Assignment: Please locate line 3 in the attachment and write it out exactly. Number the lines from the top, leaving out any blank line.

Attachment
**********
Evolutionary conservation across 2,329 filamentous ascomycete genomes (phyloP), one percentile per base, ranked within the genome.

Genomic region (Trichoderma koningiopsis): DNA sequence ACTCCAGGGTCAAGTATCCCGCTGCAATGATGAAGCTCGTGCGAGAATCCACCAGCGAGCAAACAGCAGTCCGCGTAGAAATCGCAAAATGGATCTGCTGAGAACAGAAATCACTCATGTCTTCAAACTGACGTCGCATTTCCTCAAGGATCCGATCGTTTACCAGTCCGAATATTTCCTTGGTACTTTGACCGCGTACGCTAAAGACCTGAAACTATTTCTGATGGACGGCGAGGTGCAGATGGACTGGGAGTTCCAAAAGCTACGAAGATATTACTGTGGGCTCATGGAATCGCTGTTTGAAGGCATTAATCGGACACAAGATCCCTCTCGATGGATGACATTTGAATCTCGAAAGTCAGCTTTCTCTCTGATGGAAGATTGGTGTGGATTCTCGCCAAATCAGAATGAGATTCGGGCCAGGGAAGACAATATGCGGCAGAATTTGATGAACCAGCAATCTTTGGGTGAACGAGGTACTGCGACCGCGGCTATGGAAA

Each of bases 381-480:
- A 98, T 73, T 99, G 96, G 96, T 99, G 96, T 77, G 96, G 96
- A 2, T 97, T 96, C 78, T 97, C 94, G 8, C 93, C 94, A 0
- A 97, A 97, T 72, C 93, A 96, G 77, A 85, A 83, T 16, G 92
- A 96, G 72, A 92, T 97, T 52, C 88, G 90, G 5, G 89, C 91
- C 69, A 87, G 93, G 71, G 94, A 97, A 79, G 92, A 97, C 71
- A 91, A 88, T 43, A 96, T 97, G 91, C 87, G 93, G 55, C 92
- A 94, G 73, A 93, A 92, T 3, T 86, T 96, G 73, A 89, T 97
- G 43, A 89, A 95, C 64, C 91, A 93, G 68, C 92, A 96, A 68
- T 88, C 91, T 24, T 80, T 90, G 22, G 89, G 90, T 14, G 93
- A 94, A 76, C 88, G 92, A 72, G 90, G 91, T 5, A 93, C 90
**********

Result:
Each of bases 381-480: